Lori Anne Morrison was an absolutely beautiful young woman. She touched my life in a special way and I treasure the memories and the friendship that I shared with her. Lori touched so many lives- people all over the world were impacted by her big smile and her friendly personality. I will miss her dearly and I will never ever forget her and the legacy of love she left on this earth.

Sunday, April 3, 2011


The other morning, I had to be in San Francisco super early, so on the way back I pulled off at a look-out point by the Golden Gate bridge to watch the sunrise. I hopped out of the car with my cup of coffee, grabbed my Bible, and sat on the ledge in anticipation of witnessing the beginning of a new day. Though I’m not usually a morning person by any means, sunrises will almost always get me out of bed. My heart was still that morning
and I had a strange sense of peace as I sat out there all alone.

As the sun began to rise, I prayed for that city. For my city (still getting used to saying that). I was somewhat overwhelmed when I looked at the tall buildings and thought of the hundreds of thousands of people living there- 97% of whom don’t know Jesus. My eyes filled up with tears as I begged God to revive this place. As I was praying, I realized that though I was praying for revival, I wasn’t really believing it was possible. I mean, we’re talking about San Francisco- one of the most “pagan” cities in the world. How could this sinful place ever be radically transformed by the Gospel? But despite my doubts, I continued to pray. I know in my heart that with God all things are possible and that he really does have the power to do the impossible, even when I can’t wrap my mind around it.

Then my prayer shifted to Japan. We hear about it on the news, but then we go about our normal lives. But for those people, every day is still a struggle to survive. A dear friend of mine who is studying in the States is from Fukushima, which is close to the nuclear power plants. She is terribly worried for her family and has asked for prayer for them and for her country. Sometimes I don’t know what to pray in situations like that, so I opened my Bible and began flipping through the Psalms. I ended up in Psalm 46 and was shook by the words I read:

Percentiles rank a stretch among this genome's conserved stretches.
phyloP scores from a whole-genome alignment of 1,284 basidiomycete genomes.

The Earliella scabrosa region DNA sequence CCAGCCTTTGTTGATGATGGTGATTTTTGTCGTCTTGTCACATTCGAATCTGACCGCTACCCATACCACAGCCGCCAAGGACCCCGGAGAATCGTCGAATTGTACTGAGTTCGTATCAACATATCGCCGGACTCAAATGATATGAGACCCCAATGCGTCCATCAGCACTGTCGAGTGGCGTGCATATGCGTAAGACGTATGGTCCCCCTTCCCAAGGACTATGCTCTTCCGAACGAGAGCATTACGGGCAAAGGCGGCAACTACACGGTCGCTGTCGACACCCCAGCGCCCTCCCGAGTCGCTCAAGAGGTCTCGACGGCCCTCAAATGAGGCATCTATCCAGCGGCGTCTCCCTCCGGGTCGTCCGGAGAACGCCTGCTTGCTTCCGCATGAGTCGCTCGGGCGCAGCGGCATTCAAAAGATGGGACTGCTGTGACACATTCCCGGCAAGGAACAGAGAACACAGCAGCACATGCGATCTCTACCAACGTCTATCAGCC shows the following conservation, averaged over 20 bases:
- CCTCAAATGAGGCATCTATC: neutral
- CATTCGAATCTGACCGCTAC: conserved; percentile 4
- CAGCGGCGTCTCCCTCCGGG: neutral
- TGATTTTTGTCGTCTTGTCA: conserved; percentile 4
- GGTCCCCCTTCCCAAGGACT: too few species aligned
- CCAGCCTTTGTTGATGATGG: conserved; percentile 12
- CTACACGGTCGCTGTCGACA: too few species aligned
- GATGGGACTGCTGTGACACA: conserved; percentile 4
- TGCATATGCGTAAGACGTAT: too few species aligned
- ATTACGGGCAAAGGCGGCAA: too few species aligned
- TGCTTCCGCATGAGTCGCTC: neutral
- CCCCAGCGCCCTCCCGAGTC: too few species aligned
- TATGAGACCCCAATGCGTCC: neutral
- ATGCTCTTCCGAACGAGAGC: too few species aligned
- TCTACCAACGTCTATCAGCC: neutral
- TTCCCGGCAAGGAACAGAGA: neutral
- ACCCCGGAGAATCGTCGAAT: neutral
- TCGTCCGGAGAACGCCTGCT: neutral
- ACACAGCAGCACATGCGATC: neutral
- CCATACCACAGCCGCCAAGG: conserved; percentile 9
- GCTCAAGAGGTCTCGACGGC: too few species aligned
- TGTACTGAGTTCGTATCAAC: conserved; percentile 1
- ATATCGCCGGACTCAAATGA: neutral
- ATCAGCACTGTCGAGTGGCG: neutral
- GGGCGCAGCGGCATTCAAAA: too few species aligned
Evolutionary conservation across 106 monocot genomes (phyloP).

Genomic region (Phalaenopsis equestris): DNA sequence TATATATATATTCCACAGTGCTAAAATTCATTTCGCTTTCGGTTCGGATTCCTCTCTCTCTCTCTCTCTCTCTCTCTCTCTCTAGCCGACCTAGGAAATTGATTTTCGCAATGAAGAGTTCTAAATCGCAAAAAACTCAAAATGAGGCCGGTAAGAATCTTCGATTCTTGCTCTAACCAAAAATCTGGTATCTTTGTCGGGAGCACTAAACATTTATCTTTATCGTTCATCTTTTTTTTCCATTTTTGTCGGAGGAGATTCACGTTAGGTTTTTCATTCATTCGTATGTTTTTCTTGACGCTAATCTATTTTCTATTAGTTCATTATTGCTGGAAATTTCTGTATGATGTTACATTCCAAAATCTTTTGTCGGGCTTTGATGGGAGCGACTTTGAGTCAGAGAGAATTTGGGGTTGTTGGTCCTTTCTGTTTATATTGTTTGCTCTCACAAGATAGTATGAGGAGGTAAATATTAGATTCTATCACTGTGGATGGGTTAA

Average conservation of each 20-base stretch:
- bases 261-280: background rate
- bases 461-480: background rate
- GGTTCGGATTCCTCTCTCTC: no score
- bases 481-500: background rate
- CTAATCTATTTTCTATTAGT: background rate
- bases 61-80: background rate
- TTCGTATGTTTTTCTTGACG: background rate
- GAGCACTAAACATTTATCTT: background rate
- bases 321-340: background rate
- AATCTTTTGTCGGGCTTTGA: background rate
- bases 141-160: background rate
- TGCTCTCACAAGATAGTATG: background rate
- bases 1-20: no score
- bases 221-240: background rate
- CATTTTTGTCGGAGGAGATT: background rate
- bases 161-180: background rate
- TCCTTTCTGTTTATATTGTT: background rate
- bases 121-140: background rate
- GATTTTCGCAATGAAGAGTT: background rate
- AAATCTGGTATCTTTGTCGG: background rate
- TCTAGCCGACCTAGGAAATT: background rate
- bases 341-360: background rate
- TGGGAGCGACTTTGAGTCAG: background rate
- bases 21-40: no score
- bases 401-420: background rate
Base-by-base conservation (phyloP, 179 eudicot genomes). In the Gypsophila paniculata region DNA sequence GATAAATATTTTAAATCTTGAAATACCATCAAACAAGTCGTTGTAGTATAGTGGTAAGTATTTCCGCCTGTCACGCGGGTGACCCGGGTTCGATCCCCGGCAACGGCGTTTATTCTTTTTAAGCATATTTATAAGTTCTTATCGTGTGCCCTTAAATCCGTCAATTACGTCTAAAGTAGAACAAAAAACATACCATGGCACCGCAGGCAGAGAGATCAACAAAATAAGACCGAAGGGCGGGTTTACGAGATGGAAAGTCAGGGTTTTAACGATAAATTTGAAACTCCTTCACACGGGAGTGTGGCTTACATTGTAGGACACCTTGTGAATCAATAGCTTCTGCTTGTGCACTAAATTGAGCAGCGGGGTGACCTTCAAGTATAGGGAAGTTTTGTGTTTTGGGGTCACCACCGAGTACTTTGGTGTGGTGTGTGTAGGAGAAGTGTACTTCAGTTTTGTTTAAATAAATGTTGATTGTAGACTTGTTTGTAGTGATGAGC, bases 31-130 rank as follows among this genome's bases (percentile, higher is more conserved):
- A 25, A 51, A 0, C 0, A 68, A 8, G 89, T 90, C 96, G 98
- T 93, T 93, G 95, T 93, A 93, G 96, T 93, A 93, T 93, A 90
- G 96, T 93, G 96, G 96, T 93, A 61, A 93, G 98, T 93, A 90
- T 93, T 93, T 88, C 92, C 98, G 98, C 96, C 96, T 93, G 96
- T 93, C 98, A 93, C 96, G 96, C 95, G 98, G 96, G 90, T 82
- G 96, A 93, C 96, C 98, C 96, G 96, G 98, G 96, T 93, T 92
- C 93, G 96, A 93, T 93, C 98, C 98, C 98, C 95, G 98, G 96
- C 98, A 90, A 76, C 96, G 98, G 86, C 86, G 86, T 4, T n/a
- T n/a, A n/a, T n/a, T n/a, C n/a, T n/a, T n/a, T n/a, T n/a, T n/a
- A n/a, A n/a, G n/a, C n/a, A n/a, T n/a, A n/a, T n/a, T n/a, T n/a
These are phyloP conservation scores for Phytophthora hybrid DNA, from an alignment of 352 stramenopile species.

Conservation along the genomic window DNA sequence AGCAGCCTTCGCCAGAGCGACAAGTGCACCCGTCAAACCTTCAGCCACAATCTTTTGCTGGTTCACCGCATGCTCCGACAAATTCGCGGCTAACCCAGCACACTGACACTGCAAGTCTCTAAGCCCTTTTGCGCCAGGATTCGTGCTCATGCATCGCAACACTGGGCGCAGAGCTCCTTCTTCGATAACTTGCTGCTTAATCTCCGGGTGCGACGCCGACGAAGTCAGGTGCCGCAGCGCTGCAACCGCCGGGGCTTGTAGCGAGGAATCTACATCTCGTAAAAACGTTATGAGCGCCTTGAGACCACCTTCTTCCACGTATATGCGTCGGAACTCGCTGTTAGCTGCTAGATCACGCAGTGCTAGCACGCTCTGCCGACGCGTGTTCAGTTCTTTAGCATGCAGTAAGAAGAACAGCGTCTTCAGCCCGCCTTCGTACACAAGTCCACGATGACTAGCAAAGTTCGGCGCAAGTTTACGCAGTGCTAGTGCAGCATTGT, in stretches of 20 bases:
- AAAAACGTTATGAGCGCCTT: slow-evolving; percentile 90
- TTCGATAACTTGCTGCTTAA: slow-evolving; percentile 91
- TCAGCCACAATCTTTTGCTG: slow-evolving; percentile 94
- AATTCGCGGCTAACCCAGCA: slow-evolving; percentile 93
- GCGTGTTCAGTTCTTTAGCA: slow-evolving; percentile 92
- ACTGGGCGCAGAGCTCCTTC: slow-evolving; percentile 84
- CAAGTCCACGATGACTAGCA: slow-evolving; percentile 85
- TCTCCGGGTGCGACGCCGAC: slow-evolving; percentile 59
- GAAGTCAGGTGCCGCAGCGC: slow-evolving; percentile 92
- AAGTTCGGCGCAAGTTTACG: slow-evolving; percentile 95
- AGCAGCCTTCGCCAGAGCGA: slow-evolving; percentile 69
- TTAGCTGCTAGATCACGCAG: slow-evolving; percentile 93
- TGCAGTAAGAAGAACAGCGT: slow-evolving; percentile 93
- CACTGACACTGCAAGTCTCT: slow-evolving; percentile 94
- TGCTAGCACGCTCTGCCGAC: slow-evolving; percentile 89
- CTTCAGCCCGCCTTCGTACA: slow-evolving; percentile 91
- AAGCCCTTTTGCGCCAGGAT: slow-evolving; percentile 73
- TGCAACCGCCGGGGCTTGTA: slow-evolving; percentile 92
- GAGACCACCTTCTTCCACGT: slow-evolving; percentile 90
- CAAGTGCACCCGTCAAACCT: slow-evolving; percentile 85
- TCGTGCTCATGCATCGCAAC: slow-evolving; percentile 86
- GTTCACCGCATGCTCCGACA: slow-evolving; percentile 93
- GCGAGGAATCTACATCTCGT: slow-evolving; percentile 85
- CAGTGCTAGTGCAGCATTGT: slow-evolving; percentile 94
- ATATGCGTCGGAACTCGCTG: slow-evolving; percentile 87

"God is our refuge and strength, an ever-present help in trouble. Therefore we will not fear, though the earth give way and the mountains fall into the heart of the sea, though its waters roar and foam and the mountains quake with their surging. There is a river whose streams make glad the city of God, the holy place where the Most High dwells. God is within her, she will not fall; God will help her at break of day. Nations are in uproar, kingdoms fall; he lifts his voice, the earth melts." (v. 1-6)

It was one of those moments where I could sense the Lord's presence so intimately. I was reminded that even when I freak out about life and even when there are wars and earthquakes and all kinds of crazy things that I can't understand, God is our refuge. He's on our side and will fight for us.

My heart was heavy as I felt the weight of the lost city I was looking at, and the suffering country a few thousand miles across the water. I struggled with how God could sit back and allow these disasters to happen and how He could let an entire city perish without knowing Him. But as I lifted up my cries to God, I felt like He was saying, “Trust me.” Even though I was overwhelmed and confused and anxious, I was flooded with peace as I was reminded of God’s faithfulness. He sees the big picture. He has a good plan. I need to trust Him more. I want to truly take refuge in Him.

I wish I had mornings like that more often. It wasn't a "feel-good" quiet time or anything like that, but I feel like I truly encountered God that morning. I didn't get answers to all of the questions I asked, but as I drove back to school, I knew without a doubt that God had heard my prayers and that He will answer them in His own time. Until then, I've got to take refuge in Him in these crazy times.